The Boston Diaries

The ongoing saga of a programmer who doesn't live in Boston, nor does he even like Boston, but yet named his weblog/journal “The Boston Diaries.”

Go figure.

Thursday, February 10, 2000

“I'm fooling you and you don't like it!”

So, I'm searching through the website when I come to this lovely page with one of those stereograms. I have no problem in seeing the item inside the picture, but I don't think I see it “correctly” so to speak. I say that because while the object (in this case, a jack) does pop out, the parts that pop out are popped inward, not outward. For example, if the object is supposed to be a ball floating off the page, I see the object floating, but I see it as a bowl, not a ball. It's definitely a wierd experience.

I suspect that I see these objects “inside-out” (for lack of a better term) because my left eye is dominant (I'm lefthanded, by the way) wereas most people are right-eye dominant.

You can easily test this by holding your hands out in front of you, at arm's length, using your fingers to make a hole to view through. Focus on an object that's about 20 feet away (or further). Now, close one eye. If you can still see the object, that is your dominant eye (or conversely, if you can't see it, then your other eye is dominant).


Well, Mark finally got his webcam going, completely under Linux.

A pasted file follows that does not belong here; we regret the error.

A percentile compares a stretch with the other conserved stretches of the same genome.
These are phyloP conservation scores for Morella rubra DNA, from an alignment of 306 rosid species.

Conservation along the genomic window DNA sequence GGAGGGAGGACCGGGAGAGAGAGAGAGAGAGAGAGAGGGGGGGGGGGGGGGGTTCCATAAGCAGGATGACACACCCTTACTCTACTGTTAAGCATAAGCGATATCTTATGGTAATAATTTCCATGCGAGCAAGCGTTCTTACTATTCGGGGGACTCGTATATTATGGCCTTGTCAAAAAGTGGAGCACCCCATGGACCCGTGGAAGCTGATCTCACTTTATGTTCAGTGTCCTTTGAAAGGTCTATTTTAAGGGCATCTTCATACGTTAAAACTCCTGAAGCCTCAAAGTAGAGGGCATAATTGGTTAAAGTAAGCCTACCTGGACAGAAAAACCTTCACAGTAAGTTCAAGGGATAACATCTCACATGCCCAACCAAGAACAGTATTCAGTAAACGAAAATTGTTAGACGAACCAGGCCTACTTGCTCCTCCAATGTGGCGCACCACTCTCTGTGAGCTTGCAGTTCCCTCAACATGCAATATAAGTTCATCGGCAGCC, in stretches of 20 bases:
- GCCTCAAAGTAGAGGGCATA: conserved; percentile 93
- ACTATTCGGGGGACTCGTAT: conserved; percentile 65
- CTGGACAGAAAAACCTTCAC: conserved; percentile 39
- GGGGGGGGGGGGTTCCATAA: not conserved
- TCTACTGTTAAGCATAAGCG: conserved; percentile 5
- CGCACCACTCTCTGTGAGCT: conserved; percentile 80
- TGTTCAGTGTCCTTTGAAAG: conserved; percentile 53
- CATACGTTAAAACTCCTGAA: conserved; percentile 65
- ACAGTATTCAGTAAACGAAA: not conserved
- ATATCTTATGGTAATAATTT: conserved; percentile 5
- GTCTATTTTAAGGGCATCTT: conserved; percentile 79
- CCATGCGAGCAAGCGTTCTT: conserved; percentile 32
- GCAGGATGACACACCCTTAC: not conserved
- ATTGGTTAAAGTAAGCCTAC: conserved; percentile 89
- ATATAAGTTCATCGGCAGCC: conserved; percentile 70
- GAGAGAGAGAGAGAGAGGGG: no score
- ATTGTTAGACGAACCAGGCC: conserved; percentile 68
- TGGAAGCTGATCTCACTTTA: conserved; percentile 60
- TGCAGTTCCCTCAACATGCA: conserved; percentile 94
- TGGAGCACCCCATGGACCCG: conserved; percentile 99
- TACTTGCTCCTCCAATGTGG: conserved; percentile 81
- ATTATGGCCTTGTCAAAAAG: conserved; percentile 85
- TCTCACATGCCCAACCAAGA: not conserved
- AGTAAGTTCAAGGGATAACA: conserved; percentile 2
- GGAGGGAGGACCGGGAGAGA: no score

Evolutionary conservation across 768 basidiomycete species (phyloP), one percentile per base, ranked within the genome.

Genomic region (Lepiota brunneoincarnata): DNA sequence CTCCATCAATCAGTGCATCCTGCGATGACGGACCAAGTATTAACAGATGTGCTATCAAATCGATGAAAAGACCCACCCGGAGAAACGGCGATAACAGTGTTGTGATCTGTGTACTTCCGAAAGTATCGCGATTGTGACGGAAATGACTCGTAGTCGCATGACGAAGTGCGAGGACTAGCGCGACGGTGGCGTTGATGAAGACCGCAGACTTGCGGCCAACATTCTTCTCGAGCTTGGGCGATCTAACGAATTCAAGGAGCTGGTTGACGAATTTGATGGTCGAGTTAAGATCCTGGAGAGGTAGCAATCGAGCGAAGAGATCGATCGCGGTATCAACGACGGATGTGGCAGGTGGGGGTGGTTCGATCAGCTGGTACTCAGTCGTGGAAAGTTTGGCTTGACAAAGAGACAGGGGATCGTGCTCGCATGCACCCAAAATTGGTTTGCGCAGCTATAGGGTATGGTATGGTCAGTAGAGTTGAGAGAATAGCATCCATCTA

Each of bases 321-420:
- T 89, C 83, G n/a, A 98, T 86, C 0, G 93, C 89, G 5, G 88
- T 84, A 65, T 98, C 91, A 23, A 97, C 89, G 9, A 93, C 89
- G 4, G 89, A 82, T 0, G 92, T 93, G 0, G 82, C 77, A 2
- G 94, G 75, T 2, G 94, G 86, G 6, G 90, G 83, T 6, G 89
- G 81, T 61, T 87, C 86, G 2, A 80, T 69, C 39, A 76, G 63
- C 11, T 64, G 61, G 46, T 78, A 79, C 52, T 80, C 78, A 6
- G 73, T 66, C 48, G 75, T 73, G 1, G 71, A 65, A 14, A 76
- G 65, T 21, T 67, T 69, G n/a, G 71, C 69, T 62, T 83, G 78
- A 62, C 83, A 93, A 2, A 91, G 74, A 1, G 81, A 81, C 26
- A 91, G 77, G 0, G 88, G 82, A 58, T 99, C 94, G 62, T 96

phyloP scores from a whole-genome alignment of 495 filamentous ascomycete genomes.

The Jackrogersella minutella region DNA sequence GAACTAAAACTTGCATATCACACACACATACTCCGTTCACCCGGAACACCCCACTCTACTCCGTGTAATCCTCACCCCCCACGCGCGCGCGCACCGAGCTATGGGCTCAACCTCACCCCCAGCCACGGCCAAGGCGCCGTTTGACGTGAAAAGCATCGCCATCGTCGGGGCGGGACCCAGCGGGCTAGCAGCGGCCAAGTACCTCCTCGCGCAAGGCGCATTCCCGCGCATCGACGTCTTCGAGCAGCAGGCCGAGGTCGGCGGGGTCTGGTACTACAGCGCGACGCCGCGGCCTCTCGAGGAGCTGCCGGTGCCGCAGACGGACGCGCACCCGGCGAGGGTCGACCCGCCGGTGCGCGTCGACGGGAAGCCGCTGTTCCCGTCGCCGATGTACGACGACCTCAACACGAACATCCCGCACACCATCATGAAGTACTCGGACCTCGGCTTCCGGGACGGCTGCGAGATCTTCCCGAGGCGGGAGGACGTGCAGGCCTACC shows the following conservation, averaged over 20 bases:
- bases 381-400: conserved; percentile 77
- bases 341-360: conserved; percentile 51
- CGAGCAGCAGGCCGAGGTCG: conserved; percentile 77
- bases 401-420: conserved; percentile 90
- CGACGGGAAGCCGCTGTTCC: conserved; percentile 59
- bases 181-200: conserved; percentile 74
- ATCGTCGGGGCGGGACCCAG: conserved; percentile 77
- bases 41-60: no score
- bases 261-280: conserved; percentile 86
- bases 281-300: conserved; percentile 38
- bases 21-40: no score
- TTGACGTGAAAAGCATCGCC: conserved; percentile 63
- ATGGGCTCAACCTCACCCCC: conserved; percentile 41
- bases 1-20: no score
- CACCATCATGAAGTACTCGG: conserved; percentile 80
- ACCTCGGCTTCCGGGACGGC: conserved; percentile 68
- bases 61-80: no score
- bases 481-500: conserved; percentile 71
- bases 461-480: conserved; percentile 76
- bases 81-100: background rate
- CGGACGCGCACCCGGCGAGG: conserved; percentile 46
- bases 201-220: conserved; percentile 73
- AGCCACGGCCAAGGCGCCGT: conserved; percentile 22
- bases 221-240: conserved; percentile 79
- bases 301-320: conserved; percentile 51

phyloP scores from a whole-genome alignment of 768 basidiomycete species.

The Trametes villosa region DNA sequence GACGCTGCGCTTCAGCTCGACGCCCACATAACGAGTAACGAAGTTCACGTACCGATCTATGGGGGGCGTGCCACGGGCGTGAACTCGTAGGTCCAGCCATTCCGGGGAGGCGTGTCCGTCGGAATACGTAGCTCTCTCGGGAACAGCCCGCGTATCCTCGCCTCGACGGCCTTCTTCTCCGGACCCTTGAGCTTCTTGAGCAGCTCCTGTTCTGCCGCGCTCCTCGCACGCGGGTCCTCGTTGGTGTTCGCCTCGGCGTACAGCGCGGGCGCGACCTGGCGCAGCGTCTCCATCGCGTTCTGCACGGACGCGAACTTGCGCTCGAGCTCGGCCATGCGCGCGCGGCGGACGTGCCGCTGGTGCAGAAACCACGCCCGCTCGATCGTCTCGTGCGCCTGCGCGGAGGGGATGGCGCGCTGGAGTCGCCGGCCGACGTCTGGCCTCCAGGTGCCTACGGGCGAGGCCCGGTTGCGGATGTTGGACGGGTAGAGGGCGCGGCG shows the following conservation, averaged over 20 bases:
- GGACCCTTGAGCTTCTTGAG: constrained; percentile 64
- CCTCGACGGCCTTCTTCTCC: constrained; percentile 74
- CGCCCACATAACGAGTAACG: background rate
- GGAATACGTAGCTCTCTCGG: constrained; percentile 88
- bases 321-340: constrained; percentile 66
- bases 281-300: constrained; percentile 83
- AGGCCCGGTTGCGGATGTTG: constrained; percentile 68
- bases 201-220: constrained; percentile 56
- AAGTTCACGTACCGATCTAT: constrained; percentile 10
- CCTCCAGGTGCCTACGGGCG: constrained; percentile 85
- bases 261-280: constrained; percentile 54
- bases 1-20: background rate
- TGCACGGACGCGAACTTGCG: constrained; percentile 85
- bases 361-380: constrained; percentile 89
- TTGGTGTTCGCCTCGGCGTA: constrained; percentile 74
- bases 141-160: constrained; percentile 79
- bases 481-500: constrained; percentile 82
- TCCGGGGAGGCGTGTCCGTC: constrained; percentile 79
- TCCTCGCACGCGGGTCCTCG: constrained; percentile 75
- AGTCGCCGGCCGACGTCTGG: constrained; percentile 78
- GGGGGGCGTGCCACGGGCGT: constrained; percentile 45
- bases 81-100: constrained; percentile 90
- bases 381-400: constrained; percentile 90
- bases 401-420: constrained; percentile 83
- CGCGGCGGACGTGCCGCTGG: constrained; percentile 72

Earlier today we talked and he was wondering how to get the images up to the server. He didn't want to use FTP as it seems that no one can actually write a version that isn't Swiss Cheese, nor did he want to use scp as that would require him manually typing in a password, or leaving one around in a script on his box.

I offered to write some programs, a client on his end, a server on the server end here that does nothing but copy the image up. Simple enough in theory.

But the details get pretty gory pretty quickly.

But then it hit me—he's running a webserver on his end. Easy enough to have the camera software dump the picture into a web-accessable place on his box, then have the server here use wget to download the image.

The hard part came in configuring Apache.

Problem one: restrict access on his side. Seems to be broken somewhat on his side. Might be a 1.3.3 problem. We're still working on this.

Problem two: Content expiry on the server side. Fixed after some experimentation. In the webpage he has:

<META HTTP-EQUIV="refresh" CONTENT="60">

And in an .htaccess file he has:

ExpiresActive	On
ExpiresDefault	A60
ExpiresByType	image/jpg	A60

And that seems to do the proper job.

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[The future's so bright, I gotta wear shades]

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